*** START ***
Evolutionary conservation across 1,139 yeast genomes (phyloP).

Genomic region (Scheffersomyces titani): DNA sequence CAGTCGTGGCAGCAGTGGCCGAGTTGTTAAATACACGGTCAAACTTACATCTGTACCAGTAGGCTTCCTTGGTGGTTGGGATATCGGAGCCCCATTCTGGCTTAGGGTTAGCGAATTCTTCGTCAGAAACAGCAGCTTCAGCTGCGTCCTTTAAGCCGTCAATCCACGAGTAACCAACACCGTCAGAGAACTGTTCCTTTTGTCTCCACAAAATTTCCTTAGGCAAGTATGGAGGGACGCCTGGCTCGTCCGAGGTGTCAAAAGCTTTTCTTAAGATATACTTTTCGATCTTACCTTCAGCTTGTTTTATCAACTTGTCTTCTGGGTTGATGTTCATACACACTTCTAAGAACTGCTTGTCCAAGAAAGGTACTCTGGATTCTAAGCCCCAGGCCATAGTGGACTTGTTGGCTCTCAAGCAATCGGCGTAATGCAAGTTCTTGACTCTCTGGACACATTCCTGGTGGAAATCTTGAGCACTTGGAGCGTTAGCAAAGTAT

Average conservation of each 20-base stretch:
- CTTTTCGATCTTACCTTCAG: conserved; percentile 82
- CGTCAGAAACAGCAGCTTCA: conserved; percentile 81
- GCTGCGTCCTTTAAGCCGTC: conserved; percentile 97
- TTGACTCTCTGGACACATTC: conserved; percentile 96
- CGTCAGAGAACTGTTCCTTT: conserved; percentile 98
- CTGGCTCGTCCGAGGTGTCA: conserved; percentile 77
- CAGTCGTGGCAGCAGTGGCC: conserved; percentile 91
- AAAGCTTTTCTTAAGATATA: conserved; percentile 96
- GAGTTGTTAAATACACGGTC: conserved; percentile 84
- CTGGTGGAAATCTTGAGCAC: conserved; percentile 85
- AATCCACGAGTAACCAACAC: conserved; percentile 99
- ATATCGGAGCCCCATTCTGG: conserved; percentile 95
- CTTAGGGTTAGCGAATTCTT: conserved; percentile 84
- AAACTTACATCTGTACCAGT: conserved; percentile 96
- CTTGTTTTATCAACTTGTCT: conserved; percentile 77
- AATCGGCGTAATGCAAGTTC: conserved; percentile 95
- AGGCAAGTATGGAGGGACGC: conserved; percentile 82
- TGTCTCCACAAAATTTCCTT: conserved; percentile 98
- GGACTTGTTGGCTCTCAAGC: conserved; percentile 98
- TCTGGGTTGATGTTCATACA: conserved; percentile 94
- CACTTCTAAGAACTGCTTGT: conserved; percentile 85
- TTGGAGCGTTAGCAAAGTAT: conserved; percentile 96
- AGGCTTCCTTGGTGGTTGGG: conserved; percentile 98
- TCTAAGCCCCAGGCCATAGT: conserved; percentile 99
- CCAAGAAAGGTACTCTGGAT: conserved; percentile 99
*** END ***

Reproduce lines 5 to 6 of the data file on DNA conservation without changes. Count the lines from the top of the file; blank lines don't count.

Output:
- CGTCAGAAACAGCAGCTTCA: conserved; percentile 81
- GCTGCGTCCTTTAAGCCGTC: conserved; percentile 97